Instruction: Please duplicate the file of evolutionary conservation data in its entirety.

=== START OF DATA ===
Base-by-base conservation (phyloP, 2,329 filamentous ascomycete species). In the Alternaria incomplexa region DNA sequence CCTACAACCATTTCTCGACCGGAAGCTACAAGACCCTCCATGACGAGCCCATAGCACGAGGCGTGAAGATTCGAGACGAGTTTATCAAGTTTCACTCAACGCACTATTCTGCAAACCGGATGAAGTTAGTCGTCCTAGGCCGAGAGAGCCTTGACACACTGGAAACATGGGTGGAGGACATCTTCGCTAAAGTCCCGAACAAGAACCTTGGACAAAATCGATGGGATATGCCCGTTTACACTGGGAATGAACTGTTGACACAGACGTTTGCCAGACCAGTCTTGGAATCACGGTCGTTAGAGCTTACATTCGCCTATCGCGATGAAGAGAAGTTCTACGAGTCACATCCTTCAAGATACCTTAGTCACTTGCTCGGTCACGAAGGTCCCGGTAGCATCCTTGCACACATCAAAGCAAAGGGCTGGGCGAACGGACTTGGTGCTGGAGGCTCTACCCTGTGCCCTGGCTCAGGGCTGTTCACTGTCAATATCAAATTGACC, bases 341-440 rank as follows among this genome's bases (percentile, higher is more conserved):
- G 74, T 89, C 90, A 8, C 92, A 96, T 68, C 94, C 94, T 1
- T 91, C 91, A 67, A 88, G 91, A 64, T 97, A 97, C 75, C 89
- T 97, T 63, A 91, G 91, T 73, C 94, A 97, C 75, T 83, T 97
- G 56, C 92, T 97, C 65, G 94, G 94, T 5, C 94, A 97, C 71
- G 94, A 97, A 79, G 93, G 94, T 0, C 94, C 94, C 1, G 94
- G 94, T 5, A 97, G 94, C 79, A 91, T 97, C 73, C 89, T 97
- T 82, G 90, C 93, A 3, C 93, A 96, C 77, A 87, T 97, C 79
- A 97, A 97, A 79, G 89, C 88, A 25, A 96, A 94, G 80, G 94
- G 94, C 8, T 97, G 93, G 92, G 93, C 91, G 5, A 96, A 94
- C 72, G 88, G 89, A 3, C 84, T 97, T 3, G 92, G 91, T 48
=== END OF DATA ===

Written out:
Base-by-base conservation (phyloP, 2,329 filamentous ascomycete species). In the Alternaria incomplexa region DNA sequence CCTACAACCATTTCTCGACCGGAAGCTACAAGACCCTCCATGACGAGCCCATAGCACGAGGCGTGAAGATTCGAGACGAGTTTATCAAGTTTCACTCAACGCACTATTCTGCAAACCGGATGAAGTTAGTCGTCCTAGGCCGAGAGAGCCTTGACACACTGGAAACATGGGTGGAGGACATCTTCGCTAAAGTCCCGAACAAGAACCTTGGACAAAATCGATGGGATATGCCCGTTTACACTGGGAATGAACTGTTGACACAGACGTTTGCCAGACCAGTCTTGGAATCACGGTCGTTAGAGCTTACATTCGCCTATCGCGATGAAGAGAAGTTCTACGAGTCACATCCTTCAAGATACCTTAGTCACTTGCTCGGTCACGAAGGTCCCGGTAGCATCCTTGCACACATCAAAGCAAAGGGCTGGGCGAACGGACTTGGTGCTGGAGGCTCTACCCTGTGCCCTGGCTCAGGGCTGTTCACTGTCAATATCAAATTGACC, bases 341-440 rank as follows among this genome's bases (percentile, higher is more conserved):
- G 74, T 89, C 90, A 8, C 92, A 96, T 68, C 94, C 94, T 1
- T 91, C 91, A 67, A 88, G 91, A 64, T 97, A 97, C 75, C 89
- T 97, T 63, A 91, G 91, T 73, C 94, A 97, C 75, T 83, T 97
- G 56, C 92, T 97, C 65, G 94, G 94, T 5, C 94, A 97, C 71
- G 94, A 97, A 79, G 93, G 94, T 0, C 94, C 94, C 1, G 94
- G 94, T 5, A 97, G 94, C 79, A 91, T 97, C 73, C 89, T 97
- T 82, G 90, C 93, A 3, C 93, A 96, C 77, A 87, T 97, C 79
- A 97, A 97, A 79, G 89, C 88, A 25, A 96, A 94, G 80, G 94
- G 94, C 8, T 97, G 93, G 92, G 93, C 91, G 5, A 96, A 94
- C 72, G 88, G 89, A 3, C 84, T 97, T 3, G 92, G 91, T 48